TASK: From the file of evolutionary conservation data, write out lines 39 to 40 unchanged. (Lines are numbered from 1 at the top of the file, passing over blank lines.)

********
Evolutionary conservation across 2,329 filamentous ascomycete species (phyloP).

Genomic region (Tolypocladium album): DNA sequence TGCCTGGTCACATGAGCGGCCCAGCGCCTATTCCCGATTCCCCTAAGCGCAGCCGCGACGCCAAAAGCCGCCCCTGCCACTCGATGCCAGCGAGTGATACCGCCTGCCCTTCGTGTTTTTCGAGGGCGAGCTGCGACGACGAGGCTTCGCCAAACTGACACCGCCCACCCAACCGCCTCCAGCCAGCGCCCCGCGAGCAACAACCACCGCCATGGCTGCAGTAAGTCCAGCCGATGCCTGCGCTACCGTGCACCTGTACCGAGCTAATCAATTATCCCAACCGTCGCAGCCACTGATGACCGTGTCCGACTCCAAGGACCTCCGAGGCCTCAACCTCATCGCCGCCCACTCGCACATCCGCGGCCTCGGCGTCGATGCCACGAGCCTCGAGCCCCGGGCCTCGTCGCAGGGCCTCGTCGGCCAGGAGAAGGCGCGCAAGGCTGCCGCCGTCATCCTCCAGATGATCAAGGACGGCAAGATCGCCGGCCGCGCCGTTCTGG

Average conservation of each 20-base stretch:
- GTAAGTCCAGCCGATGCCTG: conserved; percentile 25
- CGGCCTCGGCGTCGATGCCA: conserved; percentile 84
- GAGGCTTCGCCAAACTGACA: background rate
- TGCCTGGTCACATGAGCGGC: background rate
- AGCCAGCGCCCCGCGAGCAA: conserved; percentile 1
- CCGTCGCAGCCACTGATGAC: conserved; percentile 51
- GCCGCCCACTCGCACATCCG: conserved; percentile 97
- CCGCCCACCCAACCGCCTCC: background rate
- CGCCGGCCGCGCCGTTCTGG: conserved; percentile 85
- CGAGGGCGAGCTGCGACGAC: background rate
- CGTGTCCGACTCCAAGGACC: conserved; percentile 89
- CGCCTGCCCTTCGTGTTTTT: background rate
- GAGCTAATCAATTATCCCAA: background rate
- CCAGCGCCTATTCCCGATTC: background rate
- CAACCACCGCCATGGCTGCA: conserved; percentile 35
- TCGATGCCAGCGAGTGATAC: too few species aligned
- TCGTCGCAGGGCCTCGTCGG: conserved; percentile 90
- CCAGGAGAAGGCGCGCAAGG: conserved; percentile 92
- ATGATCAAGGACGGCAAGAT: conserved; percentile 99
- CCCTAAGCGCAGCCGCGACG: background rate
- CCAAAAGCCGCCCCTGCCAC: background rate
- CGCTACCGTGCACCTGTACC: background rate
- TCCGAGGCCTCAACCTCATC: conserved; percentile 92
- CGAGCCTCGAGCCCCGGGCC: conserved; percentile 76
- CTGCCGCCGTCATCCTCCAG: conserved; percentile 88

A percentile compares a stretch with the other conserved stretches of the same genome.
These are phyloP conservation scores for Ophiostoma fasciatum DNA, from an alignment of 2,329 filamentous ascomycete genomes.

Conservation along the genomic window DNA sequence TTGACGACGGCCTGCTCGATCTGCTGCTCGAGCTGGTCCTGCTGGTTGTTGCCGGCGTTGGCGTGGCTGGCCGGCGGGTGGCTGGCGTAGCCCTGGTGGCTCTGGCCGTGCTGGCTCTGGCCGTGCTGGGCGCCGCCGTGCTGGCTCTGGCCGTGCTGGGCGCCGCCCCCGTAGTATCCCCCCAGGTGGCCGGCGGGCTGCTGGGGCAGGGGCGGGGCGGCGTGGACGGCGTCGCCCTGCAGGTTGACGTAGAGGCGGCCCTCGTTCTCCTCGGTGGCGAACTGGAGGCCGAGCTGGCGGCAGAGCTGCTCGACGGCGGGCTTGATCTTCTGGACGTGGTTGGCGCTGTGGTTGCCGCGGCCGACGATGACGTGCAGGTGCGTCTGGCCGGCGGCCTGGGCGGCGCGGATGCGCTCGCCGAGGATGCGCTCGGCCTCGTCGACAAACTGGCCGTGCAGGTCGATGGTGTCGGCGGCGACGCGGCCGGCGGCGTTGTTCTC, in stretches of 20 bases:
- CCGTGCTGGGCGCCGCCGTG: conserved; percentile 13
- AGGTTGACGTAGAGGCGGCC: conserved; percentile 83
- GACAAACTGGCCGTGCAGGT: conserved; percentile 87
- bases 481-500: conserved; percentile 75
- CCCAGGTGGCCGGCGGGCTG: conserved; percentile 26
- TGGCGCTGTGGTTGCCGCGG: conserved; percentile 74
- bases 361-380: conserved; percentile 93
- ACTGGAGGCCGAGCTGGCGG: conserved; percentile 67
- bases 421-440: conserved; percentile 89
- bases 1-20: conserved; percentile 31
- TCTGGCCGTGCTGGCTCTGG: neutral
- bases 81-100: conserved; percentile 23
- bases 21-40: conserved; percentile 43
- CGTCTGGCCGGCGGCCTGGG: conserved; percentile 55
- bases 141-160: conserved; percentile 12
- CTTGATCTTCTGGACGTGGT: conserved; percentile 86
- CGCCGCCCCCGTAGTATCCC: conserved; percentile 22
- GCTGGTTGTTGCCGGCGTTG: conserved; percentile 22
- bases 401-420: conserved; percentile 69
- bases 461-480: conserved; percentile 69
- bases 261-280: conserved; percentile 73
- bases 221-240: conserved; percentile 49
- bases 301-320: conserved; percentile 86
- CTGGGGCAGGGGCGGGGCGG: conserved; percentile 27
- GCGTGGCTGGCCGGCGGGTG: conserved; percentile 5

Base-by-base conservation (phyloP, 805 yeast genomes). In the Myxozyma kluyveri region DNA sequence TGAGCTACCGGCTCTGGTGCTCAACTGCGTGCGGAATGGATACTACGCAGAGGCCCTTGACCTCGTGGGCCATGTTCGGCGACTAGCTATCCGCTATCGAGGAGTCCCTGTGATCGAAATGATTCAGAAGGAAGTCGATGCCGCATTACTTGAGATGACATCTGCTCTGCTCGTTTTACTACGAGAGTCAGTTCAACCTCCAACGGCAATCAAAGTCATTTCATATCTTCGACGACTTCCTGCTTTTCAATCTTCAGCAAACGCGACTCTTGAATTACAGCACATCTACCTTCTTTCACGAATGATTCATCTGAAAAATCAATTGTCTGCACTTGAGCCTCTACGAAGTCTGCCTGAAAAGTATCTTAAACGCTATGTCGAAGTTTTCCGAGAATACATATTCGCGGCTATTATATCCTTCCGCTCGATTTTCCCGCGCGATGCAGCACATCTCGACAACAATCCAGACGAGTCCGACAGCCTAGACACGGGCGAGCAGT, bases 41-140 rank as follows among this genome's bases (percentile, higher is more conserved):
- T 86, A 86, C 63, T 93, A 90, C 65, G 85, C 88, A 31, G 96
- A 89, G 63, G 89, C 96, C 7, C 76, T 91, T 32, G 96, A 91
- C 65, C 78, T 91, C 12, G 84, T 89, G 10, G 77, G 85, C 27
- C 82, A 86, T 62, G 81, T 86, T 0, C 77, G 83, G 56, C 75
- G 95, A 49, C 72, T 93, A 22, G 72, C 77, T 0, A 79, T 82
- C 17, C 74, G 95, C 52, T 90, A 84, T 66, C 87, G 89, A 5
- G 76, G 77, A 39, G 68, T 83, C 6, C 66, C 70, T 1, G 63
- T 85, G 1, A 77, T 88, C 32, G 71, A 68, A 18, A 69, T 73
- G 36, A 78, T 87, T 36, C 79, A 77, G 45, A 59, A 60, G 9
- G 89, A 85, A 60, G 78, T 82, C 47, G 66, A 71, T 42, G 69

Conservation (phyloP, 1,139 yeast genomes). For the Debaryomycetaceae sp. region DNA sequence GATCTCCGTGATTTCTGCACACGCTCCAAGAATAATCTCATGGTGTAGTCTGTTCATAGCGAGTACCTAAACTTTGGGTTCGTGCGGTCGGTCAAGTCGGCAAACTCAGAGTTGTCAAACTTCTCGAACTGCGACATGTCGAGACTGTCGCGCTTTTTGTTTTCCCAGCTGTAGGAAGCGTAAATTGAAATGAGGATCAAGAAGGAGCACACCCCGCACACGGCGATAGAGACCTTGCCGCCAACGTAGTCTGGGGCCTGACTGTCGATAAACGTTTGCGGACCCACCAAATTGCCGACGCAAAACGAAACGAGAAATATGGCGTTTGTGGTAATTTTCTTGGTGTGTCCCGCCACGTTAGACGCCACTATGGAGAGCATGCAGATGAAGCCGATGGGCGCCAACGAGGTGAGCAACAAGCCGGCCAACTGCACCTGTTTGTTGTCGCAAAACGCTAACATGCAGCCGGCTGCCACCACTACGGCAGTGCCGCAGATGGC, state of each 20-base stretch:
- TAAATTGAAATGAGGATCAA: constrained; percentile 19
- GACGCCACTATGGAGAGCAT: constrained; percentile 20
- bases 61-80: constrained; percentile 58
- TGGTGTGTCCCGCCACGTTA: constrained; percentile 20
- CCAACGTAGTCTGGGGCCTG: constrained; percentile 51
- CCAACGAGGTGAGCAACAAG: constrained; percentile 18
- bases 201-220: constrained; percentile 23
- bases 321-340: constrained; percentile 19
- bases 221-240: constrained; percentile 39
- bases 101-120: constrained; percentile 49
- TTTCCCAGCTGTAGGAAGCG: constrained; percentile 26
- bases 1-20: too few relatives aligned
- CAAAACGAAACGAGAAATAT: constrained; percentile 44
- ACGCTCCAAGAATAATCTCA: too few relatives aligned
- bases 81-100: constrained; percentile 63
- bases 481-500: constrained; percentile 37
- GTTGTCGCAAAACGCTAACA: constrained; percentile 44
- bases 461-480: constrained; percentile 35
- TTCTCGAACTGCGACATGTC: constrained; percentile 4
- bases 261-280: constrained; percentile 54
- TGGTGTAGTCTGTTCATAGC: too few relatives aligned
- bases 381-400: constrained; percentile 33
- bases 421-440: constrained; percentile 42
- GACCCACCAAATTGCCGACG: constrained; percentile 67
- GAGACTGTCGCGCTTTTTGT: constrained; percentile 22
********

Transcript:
- ACTGGAGGCCGAGCTGGCGG: conserved; percentile 67
- bases 421-440: conserved; percentile 89